Premier Foods launches 'mutual investment programme' to raise money from suppliers
Shock as zombie food firm demands investment from suppliers as debt mountain weighs on balance sheet.
When Gavin Darby joined Premier Foods in February this year he could have been under no illusions as to the size of the task facing him. The firm, one of the UK’s largest branded food producers, has been struggling for years under an unsustainable debt burden and high pension liabilities, while its share price has fallen 90% in the last five years. The firm has long been seen as a zombie corporate: able to meet its interest and pension liabilities but unable to significantly reduce its high levels of debt.
It renegotiated its outstanding debt in March last year, gaining a two-and-a-half-year extension and more relaxed covenants on the £1.3 billion ($2 billion) load in return for a £25 million payment to lenders upfront and a commitment to sell £330 million of assets. But it also faces £3.44 billion of pension liabilities and a £535 million deficit in its pension scheme.
Darby replaced Michael Clarke as chief executive, the latter having held the role for a mere 18 months. There is a sense that drastic action is required if the company is to arrest the decline. A rights issue or high yield bond issue would seem to be the answer – the firm undertook a highly dilutive rights issue in 2009. Its plans for a £425 million bond issue in 2011 were scuppered by market conditions. But Darby angered many of his 3,000 suppliers in July with a more radical plan for fundraising: a mutual investment programme in which they are required to participate.
|Darby; source: Premier Foods|
“We plan to implement a mutual investment programme from the beginning of August 2013,” Darby explained in a letter to Premier Foods’ suppliers seen by Euromoney. “This will include our broad supplier base and will require you to make an investment payment to support our growth.” In the letter Darby includes the investment payment required of each supplier (understood to be a minimum of £10,000) and requires the recipient to fill in a debit instruction against invoices payable on their account. “This mutual investment programme is intended to become an annual process,” Darby adds. Earlier in the letter he describes the firm’s intention to “work with a smaller number of strategic suppliers” and describes the establishment of the fund as “a first step”. It is, therefore, pay to play. It certainly seems disingenuous to describe such a scheme as “mutual”, and the letter has provoked much anger among Premier’s suppliers. Darby has stated that Premier needs to reduce the number of suppliers it works with, and requiring them to stump up considerable amounts of cash in order to do business with the company is one way of achieving that.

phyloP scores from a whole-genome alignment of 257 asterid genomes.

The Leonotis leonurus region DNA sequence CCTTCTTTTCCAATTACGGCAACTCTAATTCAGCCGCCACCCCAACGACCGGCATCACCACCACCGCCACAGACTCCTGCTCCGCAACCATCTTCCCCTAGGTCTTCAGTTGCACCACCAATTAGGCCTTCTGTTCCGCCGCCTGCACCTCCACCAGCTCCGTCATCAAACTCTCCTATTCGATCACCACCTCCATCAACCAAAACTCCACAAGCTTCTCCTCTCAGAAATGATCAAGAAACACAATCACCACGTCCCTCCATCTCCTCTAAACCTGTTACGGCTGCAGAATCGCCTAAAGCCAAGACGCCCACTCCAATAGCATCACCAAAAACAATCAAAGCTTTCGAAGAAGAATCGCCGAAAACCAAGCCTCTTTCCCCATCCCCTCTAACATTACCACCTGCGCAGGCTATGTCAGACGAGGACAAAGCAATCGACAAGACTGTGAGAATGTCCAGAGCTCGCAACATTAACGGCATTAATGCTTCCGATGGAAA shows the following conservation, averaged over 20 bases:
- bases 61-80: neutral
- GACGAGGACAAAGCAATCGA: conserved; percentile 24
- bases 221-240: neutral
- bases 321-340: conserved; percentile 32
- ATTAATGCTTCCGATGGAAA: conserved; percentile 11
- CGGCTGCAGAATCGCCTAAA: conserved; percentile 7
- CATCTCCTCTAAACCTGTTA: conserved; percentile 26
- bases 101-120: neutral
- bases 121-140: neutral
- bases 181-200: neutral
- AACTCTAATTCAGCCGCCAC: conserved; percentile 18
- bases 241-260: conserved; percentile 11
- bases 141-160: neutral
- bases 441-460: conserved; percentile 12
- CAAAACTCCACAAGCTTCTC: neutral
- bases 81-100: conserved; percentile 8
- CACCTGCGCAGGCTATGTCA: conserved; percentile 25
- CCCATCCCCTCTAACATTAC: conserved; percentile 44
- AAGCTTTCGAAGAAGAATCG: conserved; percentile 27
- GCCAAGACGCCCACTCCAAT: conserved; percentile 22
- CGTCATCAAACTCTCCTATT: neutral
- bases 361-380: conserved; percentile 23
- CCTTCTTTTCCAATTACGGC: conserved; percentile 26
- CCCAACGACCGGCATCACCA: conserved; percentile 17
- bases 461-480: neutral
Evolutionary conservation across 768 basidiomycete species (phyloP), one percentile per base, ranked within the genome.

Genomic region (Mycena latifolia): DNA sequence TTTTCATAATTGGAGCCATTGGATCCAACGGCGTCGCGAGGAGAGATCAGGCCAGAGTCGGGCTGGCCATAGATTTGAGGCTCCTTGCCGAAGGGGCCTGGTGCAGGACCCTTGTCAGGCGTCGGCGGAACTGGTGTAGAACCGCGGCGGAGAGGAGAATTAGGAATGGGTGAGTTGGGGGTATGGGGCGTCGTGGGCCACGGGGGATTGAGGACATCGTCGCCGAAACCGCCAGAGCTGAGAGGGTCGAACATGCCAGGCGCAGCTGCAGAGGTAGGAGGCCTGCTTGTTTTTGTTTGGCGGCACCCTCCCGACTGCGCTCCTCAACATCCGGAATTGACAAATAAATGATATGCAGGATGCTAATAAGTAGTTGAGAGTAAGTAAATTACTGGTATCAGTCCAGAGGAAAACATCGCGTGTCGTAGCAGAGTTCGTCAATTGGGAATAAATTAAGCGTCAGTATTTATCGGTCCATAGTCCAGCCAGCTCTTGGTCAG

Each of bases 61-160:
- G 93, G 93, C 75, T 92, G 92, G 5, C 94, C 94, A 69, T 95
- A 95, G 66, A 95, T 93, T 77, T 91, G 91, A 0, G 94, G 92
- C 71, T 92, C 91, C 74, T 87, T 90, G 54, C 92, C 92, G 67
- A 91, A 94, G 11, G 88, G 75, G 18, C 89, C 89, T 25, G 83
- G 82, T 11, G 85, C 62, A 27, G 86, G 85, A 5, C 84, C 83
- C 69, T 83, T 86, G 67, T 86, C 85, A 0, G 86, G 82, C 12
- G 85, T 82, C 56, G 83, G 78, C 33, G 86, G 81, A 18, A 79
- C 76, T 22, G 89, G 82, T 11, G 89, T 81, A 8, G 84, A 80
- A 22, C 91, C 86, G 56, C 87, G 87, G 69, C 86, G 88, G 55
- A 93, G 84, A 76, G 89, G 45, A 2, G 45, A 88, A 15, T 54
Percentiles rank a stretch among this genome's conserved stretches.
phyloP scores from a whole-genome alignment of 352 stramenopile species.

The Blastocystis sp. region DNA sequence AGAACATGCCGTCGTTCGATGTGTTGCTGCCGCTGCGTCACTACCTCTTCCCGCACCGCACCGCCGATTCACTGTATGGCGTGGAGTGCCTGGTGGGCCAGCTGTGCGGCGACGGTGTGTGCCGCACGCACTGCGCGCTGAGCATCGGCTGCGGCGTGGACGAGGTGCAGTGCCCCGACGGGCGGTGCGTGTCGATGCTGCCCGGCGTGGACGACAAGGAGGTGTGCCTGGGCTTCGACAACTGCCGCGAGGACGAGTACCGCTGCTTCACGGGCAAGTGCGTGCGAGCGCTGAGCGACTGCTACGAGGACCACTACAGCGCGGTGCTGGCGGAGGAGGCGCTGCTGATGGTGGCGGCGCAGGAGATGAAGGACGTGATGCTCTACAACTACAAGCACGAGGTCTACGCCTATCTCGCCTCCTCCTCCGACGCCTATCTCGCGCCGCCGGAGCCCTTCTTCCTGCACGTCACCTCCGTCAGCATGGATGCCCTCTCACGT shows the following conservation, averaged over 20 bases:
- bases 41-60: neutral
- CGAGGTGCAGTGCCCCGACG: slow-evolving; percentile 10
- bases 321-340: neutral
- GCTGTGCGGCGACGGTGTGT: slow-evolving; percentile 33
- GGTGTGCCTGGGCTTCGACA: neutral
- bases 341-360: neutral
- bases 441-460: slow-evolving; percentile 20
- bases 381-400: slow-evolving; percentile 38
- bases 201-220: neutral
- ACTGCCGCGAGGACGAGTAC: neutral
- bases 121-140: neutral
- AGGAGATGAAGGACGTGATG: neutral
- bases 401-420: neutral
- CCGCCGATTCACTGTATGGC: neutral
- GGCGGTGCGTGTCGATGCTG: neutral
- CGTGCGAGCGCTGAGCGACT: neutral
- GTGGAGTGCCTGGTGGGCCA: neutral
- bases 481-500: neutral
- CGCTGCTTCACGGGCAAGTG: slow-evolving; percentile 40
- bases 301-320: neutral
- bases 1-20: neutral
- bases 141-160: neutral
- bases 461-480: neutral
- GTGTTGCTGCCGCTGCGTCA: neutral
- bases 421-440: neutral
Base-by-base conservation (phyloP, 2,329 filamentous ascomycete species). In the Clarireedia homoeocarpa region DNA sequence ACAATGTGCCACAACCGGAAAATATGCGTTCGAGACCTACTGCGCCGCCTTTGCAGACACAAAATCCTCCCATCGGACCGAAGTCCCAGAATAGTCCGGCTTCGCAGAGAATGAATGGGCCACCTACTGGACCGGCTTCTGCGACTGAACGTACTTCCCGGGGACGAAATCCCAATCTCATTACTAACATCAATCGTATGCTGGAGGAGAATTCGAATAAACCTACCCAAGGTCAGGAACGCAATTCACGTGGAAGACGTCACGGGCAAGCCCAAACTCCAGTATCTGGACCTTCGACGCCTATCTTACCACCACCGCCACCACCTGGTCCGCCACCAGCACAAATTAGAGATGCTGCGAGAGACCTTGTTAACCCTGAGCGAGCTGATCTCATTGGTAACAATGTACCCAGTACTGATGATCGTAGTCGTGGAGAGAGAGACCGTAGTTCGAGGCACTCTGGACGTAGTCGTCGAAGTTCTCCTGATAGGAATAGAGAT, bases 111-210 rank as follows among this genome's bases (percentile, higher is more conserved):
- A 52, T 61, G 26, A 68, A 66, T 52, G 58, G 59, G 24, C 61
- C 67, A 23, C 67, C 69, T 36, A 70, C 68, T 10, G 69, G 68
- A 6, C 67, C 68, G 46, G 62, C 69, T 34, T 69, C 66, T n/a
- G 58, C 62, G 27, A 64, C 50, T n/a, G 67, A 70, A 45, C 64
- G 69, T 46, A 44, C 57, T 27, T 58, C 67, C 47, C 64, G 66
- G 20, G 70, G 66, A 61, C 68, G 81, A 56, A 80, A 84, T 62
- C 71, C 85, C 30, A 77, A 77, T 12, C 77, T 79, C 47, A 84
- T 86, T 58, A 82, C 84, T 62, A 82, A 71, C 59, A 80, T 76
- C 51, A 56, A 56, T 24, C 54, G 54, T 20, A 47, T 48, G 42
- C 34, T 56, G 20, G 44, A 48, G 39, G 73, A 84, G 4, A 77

It is also a new approach from the firm that could be a sign that a day of reckoning draws closer. There is some sense that the vultures are circling: in June a single buyer – understood to be distressed debt specialist Apollo Global Management – bought £100 million of Premier Foods loans. In early 2012 the US debt specialist bought a £60 million package of Premier loans – reportedly at around 70c on the euro – from Irish lender AIB.
Paulson & Co, Warburg Pincus and Franklin Templeton are anchor equity investors in Premier Foods and will be at the sharp end of any dilution following any rights issue, should one occur. In April Paulson & Co sold down its 11.8% stake to 10.8% after having lost a reported £1 million on the investment.
Premier Foods managed to raise £370 million from asset disposals last year and has cut £48 million of costs, with another £20 million of targeted cuts in 2013. It reported decent first quarter results: sales were up 1% to £327 million; total branded sales were up 2.2% to £275 million; 'power brands' (key brands) sales were up 3.3% to £222 million. However, support brands fell 1.9% to £53 million and non-branded sales fell 5% to £52 million.
Despite these steps, the company still faces some seemingly insurmountable hurdles without a debt restructuring. A triennial actuarial review could see the pension deficit rise from £535 million to as much as £900 million, according to analysts at Panmure Gordon. The firm has to pay £22 million of deferred bank fees this year, at the end of which its pension deficit payments holiday expires. Net debt for which refinancing needs to be in place by 2014 will still be £869 million – for a company that had a market capitalization of around £190 million and has recurring free cash flow generation of between £40 million and £60 million.
There is a sense that Gavin Darby needs to pull a rabbit out of a hat, but squeezing his suppliers for funds seems to be a not very magical way of going about it.
Premier Foods did not return Euromoney's requests for comment.